FAQs

What options are there for my client?
ICF offers many types of funds depending on your client's charitable goals.

Why shouldn’t my client give directly to the organization(s) they wish to support?
ICF uses the power of endowment to meet both immediate needs in the community as well as future needs. By establishing an endowed fund with us or supporting an existing fund, your clients are being strategic with their giving and ensuring that the causes about which they care most are supported well into the future. With each grant distribution, ICF ensures funds are being used appropriately and according to the donor’s wishes.

How might a Donor Advised Fund benefit my client?
In many instances, a Donor Advised Fund (DAF) at the Community Foundation can provide your clients with the benefits of a private foundation without the administrative burden, and may increase their philanthropic impact. A DAF offers several advantages - including significantly higher tax deductions for new assets contributed to the fund, grantmaking support, professional investment management and the option to give anonymously. Furthermore, a DAF will eliminate several of the burdens and requirements of a private foundation, including the annual distribution requirement, tax returns and audits, and excise taxes.

Your clients can also create a family legacy by establishing a DAF that allows children or grandchildren to remain involved in grantmaking in the family name.

How much control and freedom would my client have in recommending grant recipients from their fund?
Your client can recommend a grant to any qualified organization that falls within the broad mission of ICF and is an Internal Revenue Code Section 501(c)(3) public charity qualified under Sections 509(a)(1), 509(a)(2), in some cases 509(a)(3), or an educational or governmental entity. ICF will ensure that groups recommended for a grant meet this requirement.

In complying with federal tax laws, and for the protection of your client, ICF must reject grant recommendations that would benefit an individual, fulfill a personal obligation, support a political campaign, go to a private foundation or are not for a qualified charitable organization.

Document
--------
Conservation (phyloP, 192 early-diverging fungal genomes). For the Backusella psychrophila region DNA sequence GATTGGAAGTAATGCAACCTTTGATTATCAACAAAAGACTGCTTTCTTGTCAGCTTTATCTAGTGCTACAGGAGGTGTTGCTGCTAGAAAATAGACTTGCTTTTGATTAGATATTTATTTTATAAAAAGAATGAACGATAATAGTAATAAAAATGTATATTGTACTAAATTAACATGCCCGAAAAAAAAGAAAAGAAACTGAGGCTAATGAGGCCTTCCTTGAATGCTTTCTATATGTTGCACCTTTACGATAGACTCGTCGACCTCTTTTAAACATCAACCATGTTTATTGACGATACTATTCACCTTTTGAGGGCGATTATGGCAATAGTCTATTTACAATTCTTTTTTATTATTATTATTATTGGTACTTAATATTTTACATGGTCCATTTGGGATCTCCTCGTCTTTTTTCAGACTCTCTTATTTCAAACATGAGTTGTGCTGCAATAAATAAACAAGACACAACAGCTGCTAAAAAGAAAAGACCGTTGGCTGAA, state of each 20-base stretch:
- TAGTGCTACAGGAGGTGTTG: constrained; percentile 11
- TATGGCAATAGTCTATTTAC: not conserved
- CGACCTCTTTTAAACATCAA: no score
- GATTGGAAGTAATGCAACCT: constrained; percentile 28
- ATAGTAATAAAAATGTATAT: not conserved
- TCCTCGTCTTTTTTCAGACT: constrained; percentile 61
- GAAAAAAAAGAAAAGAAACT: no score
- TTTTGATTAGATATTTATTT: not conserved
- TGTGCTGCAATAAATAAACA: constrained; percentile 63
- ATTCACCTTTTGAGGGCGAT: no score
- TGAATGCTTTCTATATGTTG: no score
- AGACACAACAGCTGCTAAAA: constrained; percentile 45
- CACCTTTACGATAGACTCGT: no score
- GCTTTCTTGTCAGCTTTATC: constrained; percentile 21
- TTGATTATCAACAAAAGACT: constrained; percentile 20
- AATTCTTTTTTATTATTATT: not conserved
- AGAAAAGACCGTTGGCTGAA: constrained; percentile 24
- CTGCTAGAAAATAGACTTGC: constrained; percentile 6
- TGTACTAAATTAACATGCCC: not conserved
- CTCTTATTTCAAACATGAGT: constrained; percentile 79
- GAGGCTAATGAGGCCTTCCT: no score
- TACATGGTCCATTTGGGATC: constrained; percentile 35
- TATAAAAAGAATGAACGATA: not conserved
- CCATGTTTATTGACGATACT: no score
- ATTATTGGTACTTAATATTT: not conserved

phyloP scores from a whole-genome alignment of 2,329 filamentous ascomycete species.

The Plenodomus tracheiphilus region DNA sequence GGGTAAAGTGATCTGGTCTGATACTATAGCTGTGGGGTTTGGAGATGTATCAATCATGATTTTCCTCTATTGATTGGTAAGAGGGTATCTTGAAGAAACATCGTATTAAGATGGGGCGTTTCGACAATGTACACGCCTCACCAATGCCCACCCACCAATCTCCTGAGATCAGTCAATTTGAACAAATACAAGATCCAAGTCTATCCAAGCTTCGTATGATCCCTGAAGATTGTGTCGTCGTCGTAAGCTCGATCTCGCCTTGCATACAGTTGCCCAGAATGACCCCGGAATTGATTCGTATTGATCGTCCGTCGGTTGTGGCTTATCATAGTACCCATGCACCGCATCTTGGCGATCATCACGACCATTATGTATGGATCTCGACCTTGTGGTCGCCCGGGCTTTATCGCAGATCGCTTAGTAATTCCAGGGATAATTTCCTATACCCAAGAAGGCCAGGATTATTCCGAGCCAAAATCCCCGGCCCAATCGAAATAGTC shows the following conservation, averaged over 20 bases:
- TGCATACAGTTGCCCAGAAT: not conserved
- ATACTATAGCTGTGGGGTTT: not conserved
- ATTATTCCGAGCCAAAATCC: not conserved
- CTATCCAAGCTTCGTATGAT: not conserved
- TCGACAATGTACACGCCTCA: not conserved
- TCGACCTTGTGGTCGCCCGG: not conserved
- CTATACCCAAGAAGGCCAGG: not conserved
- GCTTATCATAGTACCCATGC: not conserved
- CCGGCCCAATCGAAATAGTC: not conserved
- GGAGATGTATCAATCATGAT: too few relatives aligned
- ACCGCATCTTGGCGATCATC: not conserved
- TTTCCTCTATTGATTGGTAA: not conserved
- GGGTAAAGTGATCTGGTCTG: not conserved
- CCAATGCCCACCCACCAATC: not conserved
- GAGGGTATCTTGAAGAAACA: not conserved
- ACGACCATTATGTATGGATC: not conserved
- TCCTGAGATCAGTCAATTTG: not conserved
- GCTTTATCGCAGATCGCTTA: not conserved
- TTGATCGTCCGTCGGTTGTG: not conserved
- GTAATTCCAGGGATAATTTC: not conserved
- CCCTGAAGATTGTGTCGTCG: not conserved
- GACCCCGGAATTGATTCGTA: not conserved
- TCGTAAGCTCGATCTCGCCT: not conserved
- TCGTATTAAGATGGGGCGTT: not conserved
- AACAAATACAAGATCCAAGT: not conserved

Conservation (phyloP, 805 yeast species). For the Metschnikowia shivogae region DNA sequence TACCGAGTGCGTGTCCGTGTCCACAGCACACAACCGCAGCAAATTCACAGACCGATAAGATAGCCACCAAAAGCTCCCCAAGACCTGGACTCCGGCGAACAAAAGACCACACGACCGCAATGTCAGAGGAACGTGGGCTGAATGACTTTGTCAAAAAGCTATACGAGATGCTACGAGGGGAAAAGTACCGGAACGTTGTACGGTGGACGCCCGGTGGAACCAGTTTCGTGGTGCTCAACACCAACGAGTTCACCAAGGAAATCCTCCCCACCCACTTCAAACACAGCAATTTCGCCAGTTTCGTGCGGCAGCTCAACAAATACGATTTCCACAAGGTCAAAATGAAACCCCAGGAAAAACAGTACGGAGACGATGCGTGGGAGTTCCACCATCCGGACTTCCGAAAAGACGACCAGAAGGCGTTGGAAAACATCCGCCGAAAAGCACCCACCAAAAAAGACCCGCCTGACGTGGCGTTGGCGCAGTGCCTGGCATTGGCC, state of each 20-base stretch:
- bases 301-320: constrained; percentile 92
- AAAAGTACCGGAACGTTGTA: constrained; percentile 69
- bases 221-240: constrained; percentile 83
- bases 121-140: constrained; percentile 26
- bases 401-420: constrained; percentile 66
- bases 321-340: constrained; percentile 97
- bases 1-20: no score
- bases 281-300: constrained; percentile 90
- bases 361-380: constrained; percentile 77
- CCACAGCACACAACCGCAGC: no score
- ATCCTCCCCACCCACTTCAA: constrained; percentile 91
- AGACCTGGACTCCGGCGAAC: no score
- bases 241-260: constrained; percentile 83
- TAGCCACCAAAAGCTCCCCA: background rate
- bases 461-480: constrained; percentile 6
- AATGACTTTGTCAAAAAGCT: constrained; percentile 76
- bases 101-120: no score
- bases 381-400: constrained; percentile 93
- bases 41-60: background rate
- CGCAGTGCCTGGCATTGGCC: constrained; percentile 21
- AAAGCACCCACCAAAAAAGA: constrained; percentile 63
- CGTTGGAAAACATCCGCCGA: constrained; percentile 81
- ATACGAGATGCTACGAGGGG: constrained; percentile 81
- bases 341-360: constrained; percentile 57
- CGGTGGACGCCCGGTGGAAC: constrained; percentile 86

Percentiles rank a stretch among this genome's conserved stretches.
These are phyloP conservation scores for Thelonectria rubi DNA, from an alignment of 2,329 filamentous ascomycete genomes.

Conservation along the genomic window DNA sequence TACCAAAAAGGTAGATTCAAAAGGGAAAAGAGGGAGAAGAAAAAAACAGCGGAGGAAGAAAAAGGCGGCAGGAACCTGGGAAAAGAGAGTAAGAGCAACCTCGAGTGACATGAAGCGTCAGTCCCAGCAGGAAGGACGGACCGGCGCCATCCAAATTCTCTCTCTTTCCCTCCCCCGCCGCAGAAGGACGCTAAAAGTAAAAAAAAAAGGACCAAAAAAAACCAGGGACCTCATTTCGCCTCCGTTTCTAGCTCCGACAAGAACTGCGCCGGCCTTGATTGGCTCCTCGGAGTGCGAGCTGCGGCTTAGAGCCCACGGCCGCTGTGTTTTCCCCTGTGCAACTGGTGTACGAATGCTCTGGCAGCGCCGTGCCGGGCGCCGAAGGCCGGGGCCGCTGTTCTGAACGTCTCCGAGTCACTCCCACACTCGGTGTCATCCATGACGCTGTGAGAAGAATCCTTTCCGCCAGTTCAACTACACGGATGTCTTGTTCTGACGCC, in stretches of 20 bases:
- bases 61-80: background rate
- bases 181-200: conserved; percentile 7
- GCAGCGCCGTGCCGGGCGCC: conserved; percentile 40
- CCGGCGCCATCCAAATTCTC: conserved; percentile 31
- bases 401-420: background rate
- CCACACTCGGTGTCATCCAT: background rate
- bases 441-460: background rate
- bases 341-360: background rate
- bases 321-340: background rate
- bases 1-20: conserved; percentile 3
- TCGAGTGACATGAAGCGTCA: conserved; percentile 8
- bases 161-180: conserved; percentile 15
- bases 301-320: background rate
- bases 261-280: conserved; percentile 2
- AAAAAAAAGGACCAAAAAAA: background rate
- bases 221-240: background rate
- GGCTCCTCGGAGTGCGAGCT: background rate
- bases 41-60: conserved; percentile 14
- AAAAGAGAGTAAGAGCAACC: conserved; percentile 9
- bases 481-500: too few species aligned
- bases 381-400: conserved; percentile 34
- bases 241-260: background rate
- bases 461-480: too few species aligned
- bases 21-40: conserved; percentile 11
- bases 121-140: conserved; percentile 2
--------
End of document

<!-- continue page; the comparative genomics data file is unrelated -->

Can my client recommend grants anonymously?
Yes, your client may request that a fund name and/or the donor’s name remain anonymous. In addition, clients may request the fund name not appear in ICF’s Annual Report or other relevant publications.

What happens to the fund after my client’s lifetime?
It depends on the type of fund. For endowed funds such as Designated, Forever Idaho and Operating Funds, ICF will continue to follow the instructions listed in the fund agreement in perpetuity.

For endowed donor advised funds, your client may name successor advisors to make grant recommendations and continue their family’s legacy of giving. Typically, after two generations of advisors the fund will revert to another type of endowed fund based on the instructions your client provided in the fund agreement at the time the fund was established.

Can my client serve on the board of an organization and recommend a grant from his/her fund to the organization?
Yes, as long as your client receives no personal benefit from the grant.

Can my client recommend grants to qualified organizations outside Idaho?
Yes. While ICF funds are established to “primarily benefit” Idaho, we understand donors may have close ties with other communities throughout the country. Donors may recommend grants to qualified public charities throughout the country. Per ICF's Articles of Incorporation, endowment funds must distribute 51% of annual grants to Idaho-based 501(c)3 nonprofit public charities under IRS Code Section 170, governmental entities (including special taxing districts) or public schools.